• Smart Borders or a Humane World?
    A report published by IDP’s Surveillance, Tech and Immigration Policing Project and the Transnational Institute

    by Mizue Aizeki, Geoffrey Boyce, Todd Miller, Joseph Nevins and Miriam Ticktin.

    The report, “Smart Borders or a Humane World?” delves into the rhetoric of “smart borders” to explore their ties to a broad regime of border policing and exclusion that greatly harms migrants and refugees who either seek or already make their home in the United States. Investment in an approach centered on border and immigrant policing, it argues, is incompatible with the realization of a just and humane world.
  • Challenging Perpetual Punishment
    The deportation system increasingly draws strength from the logics that drive the mass incarceration system. Over the past 17 years, the U.S. government has divested from social welfare and invested tremendously in what is now the world’s largest system to surveil, police, arrest, detain and deport immigrants". Rooted in a history of racist scapegoating, the threat of immigrant criminality has become an increasingly central justification for mass deportation. ICE has taken advantage of well-developed carceral logics to justify the need to protect “public safety” from immigrant criminality through mass deportation. In doing so, the agency has relied on longstanding logics that fuel policing and mass incarceration, a key one being that some people represent a perpetual threat and therefore are deserving of extremely punitive measures. Immigrants with criminal contact find themselves in the crosshairs of ICE’s policing dragnet—not only because a wide range of criminal convictions trigger deportation, but also because the federal government has effectively made local policing an extension of the deportation police force. IDP works alongside those who have been directly impacted by the system to challenge the logics that justify permanent punishment and to expand the political space to fight back against criminalization.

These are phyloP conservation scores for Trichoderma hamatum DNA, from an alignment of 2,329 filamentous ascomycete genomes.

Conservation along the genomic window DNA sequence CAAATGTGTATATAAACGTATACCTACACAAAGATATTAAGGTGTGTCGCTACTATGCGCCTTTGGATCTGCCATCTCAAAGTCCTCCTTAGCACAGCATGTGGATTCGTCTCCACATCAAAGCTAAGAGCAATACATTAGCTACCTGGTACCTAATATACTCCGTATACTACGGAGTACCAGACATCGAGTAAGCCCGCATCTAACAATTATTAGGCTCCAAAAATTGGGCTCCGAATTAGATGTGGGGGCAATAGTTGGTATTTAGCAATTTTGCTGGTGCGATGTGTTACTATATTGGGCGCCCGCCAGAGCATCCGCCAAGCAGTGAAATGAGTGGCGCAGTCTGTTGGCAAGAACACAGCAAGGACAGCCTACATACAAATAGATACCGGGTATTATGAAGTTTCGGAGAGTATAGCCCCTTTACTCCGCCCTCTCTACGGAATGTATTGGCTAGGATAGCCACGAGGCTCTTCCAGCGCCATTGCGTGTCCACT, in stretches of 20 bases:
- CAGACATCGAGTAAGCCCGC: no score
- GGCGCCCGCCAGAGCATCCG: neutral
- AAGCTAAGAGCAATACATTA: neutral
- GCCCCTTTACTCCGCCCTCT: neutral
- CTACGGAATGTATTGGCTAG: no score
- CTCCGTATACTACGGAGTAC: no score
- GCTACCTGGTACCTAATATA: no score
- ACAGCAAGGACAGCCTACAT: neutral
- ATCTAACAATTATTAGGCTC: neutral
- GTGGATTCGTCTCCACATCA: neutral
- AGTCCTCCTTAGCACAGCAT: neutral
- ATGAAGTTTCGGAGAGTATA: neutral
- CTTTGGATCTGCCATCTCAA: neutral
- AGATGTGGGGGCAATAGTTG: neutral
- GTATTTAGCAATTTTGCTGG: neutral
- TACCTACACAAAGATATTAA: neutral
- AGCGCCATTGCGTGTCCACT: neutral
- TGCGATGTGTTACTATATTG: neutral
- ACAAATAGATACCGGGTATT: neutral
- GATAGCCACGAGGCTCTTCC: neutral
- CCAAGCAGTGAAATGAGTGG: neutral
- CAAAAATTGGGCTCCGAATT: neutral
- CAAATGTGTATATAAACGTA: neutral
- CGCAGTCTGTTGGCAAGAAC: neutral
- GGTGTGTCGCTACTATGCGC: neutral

• Mijente's #NoTechforICE
    IDP works closely with Mijente on their #NoTechforICE campaign. In 2018, we jointly issued “Who’s Behind ICE? The Tech Companies Fueling Deportations”. This report focuses on how tech companies and contracts are fueling immigration policing and what we can do to expose and hold these actors accountable.

    IDP is also working with Mijente, Law Students Against ICE, and Researchers Against Surveillance to call on Thomson Reuters and RELX (parent company to Lexis-Nexis) to end their contracts with ICE. Learn more about how Thomson-Reuters and RELX fuel ICE's deportation machine here.
  • COVID Surveillance
    We have also partnered with Just Futures Law’s COVID-19 FOIA Project, to monitor how government and tech companies are rapidly expanding tech surveillance and to ensure that a public health emergency is not misused to increase deportation and criminalization. Read a factsheet on HHS Protect, a vast secretive database designed by Palantir, and why it is to troubling.

    IDP also worked with allies to ensure that the Governor signed the Contact Tracing Confidentiality Act Contact Tracing Confidentiality (S.8450-C/A.10500-C).The New York State Legislature passed this act in July to protect contact tracing data from police and ICE, and the Governor signed it into law on December 23, 2020. Press release here.
  • Ban the Scan: Outlaw Facial Recognition in New York
    IDP joined Amnesty International, the Surveillance Technology Oversight Project, the New York Civil Liberties Union, the Electronic Frontier Foundation to call for New York City and State to outlaw government use of facial recognition. New York would join a growing number of cities and states that have outlawed facial recognition, including Boston, San Francisco, Portland and Vermont. Learn more press launch of the event on January 26, 2021.

    In March 2021, IDP submitted an updated comment in opposition to the proposed rule by Customs and Border Protection (CBP) to expand collection of biometric data, including facial recognition, upon entry and exit from the United States.